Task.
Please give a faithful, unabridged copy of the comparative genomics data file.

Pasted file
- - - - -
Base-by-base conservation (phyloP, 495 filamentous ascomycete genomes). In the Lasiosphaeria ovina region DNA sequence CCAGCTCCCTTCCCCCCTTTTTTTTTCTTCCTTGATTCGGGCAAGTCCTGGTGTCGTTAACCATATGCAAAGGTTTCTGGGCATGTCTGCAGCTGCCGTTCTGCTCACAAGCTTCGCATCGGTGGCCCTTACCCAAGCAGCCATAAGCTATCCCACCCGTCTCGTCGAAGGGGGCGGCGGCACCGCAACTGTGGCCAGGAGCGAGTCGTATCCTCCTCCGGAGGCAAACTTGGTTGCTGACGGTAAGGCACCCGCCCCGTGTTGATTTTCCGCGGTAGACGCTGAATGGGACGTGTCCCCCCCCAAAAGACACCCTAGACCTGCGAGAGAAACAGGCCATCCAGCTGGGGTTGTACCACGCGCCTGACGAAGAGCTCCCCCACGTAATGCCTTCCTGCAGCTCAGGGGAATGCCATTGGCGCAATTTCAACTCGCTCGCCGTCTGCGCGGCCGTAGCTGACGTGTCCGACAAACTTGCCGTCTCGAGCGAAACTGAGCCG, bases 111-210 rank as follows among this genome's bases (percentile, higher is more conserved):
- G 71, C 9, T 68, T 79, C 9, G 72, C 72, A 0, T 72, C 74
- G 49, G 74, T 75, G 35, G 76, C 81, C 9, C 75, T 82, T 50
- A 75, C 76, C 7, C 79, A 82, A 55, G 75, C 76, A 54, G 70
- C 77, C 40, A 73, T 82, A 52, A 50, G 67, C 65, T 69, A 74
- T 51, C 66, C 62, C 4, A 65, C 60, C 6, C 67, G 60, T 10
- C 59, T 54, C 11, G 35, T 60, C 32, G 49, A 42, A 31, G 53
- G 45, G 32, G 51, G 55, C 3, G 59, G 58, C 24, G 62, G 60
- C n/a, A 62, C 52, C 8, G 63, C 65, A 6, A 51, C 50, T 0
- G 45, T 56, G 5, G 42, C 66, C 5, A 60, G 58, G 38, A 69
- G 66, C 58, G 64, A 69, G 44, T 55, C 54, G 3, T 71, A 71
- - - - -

Base-by-base conservation (phyloP, 495 filamentous ascomycete genomes). In the Lasiosphaeria ovina region DNA sequence CCAGCTCCCTTCCCCCCTTTTTTTTTCTTCCTTGATTCGGGCAAGTCCTGGTGTCGTTAACCATATGCAAAGGTTTCTGGGCATGTCTGCAGCTGCCGTTCTGCTCACAAGCTTCGCATCGGTGGCCCTTACCCAAGCAGCCATAAGCTATCCCACCCGTCTCGTCGAAGGGGGCGGCGGCACCGCAACTGTGGCCAGGAGCGAGTCGTATCCTCCTCCGGAGGCAAACTTGGTTGCTGACGGTAAGGCACCCGCCCCGTGTTGATTTTCCGCGGTAGACGCTGAATGGGACGTGTCCCCCCCCAAAAGACACCCTAGACCTGCGAGAGAAACAGGCCATCCAGCTGGGGTTGTACCACGCGCCTGACGAAGAGCTCCCCCACGTAATGCCTTCCTGCAGCTCAGGGGAATGCCATTGGCGCAATTTCAACTCGCTCGCCGTCTGCGCGGCCGTAGCTGACGTGTCCGACAAACTTGCCGTCTCGAGCGAAACTGAGCCG, bases 111-210 rank as follows among this genome's bases (percentile, higher is more conserved):
- G 71, C 9, T 68, T 79, C 9, G 72, C 72, A 0, T 72, C 74
- G 49, G 74, T 75, G 35, G 76, C 81, C 9, C 75, T 82, T 50
- A 75, C 76, C 7, C 79, A 82, A 55, G 75, C 76, A 54, G 70
- C 77, C 40, A 73, T 82, A 52, A 50, G 67, C 65, T 69, A 74
- T 51, C 66, C 62, C 4, A 65, C 60, C 6, C 67, G 60, T 10
- C 59, T 54, C 11, G 35, T 60, C 32, G 49, A 42, A 31, G 53
- G 45, G 32, G 51, G 55, C 3, G 59, G 58, C 24, G 62, G 60
- C n/a, A 62, C 52, C 8, G 63, C 65, A 6, A 51, C 50, T 0
- G 45, T 56, G 5, G 42, C 66, C 5, A 60, G 58, G 38, A 69
- G 66, C 58, G 64, A 69, G 44, T 55, C 54, G 3, T 71, A 71